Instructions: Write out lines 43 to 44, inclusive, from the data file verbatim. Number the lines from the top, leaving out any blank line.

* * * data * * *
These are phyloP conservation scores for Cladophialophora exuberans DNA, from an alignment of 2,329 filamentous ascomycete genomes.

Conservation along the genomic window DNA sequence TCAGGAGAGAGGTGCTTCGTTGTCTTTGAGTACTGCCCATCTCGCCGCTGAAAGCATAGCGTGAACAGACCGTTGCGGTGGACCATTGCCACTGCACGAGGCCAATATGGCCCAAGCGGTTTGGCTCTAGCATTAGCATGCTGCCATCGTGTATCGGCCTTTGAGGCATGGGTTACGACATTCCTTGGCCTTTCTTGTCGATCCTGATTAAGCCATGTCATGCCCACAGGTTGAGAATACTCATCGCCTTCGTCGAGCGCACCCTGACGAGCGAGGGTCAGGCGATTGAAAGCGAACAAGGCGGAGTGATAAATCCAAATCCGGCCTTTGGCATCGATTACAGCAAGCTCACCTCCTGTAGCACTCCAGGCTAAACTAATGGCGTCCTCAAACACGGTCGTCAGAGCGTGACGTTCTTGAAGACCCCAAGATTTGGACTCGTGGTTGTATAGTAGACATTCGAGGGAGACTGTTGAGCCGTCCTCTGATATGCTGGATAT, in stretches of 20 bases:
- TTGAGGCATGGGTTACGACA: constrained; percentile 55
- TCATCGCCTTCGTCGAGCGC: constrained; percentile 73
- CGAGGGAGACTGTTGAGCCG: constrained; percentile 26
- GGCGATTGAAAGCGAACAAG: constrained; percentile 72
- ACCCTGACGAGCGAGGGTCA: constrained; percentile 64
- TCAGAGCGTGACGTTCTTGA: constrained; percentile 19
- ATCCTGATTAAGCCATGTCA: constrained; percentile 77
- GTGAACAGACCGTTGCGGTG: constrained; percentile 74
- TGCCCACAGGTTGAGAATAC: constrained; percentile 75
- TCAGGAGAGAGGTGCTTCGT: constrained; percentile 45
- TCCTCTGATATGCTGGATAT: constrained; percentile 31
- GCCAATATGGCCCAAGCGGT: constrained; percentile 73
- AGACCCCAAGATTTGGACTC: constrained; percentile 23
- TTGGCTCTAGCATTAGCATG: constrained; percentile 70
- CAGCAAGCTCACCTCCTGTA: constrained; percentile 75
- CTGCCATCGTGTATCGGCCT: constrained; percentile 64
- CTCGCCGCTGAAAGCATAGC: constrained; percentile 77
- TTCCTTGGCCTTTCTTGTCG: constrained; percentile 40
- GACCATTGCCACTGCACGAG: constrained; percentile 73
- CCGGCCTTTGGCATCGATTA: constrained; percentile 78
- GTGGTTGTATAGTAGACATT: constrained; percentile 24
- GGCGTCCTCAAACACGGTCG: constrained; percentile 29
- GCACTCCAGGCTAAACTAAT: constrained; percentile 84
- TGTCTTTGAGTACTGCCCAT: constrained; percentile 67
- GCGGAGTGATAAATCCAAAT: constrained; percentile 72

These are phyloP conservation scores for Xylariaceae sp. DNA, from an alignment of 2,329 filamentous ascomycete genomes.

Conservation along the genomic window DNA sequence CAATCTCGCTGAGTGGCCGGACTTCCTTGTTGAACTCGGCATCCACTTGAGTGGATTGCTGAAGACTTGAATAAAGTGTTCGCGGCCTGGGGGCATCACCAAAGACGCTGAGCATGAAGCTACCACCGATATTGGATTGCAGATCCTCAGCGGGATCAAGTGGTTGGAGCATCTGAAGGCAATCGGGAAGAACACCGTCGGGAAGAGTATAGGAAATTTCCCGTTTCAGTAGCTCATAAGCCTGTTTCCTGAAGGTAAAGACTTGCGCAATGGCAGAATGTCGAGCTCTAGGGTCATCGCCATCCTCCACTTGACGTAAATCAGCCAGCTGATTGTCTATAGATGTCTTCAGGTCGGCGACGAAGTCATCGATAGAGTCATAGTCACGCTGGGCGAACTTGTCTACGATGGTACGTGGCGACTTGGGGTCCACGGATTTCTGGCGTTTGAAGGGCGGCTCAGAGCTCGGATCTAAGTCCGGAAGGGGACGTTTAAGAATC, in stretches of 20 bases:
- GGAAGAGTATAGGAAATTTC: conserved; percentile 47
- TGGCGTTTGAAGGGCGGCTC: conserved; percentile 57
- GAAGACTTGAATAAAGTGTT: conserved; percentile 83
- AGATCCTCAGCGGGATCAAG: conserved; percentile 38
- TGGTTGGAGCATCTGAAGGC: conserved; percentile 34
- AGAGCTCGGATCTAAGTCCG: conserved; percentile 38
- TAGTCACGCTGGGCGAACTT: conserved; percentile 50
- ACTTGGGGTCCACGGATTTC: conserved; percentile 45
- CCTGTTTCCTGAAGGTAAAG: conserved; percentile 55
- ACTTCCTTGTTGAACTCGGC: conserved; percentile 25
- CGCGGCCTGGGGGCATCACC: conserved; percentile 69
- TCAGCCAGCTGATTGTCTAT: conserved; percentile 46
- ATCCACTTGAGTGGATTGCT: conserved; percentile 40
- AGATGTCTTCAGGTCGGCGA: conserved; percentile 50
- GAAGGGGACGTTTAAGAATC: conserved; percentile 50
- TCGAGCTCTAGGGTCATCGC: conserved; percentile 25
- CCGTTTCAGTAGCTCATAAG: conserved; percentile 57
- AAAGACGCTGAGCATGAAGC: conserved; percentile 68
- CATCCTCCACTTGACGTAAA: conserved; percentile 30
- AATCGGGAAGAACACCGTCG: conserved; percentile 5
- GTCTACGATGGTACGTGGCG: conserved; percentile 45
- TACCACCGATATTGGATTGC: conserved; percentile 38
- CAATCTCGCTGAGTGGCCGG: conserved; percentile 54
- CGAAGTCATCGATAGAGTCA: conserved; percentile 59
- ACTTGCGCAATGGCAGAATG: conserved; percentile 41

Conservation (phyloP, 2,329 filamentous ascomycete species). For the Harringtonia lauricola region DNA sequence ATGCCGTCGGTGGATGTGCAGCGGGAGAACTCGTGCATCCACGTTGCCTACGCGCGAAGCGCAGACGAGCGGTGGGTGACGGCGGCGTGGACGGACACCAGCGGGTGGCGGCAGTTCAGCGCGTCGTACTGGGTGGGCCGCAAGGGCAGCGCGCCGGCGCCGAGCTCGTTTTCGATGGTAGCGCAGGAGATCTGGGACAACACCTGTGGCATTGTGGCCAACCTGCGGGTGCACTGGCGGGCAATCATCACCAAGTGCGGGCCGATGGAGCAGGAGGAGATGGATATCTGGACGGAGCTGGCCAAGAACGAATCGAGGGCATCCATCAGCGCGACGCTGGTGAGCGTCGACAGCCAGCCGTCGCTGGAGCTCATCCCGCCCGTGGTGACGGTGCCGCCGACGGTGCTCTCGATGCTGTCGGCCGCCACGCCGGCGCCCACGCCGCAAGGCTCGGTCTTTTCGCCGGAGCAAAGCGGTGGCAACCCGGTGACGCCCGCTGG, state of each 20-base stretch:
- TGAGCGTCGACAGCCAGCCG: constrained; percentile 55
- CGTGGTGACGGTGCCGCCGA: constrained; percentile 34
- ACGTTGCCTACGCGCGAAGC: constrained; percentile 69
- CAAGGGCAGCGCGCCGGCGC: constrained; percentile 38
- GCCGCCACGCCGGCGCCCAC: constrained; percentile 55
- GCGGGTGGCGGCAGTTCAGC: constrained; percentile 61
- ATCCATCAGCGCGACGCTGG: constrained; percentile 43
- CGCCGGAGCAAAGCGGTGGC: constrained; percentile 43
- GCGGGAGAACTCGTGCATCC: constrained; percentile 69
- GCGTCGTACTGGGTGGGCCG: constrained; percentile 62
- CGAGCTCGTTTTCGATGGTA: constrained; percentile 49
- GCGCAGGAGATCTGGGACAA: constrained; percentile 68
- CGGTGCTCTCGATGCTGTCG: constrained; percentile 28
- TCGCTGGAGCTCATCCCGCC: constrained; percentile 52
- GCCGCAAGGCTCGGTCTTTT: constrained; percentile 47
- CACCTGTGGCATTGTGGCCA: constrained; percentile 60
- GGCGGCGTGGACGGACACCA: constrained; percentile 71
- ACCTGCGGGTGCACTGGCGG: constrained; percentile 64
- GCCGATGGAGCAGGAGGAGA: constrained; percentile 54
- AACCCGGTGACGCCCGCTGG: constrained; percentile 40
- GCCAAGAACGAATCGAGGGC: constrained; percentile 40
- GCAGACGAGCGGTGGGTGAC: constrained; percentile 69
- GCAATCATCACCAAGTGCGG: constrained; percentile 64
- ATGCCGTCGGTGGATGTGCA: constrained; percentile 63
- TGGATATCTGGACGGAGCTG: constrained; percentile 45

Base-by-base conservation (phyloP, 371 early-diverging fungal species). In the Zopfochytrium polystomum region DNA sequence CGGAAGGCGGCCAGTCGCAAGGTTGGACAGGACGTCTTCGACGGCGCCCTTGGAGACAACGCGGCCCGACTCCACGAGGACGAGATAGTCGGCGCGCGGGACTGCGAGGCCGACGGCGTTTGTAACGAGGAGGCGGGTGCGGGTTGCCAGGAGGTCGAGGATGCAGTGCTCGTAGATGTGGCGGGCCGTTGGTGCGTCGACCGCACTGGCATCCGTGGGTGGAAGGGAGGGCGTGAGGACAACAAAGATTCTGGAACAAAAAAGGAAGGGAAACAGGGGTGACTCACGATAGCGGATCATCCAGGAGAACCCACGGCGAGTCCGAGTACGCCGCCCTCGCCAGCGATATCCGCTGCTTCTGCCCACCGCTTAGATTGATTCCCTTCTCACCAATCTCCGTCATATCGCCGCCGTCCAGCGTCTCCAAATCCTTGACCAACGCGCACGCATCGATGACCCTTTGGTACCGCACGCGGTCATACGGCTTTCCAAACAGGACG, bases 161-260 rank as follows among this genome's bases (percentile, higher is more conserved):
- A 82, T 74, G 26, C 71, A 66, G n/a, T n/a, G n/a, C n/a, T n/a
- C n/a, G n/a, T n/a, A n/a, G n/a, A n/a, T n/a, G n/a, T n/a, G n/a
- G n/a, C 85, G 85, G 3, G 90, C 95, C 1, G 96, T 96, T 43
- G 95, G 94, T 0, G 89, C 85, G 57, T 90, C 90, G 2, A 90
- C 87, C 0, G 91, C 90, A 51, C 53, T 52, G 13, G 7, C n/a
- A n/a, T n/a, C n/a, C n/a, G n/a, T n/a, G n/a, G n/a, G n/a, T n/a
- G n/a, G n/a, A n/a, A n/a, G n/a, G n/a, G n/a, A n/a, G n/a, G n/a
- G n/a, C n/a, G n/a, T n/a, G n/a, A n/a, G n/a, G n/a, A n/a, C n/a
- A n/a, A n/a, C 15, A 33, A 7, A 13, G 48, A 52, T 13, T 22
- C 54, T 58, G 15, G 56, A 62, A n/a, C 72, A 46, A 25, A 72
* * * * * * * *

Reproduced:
- AGATGTCTTCAGGTCGGCGA: conserved; percentile 50
- GAAGGGGACGTTTAAGAATC: conserved; percentile 50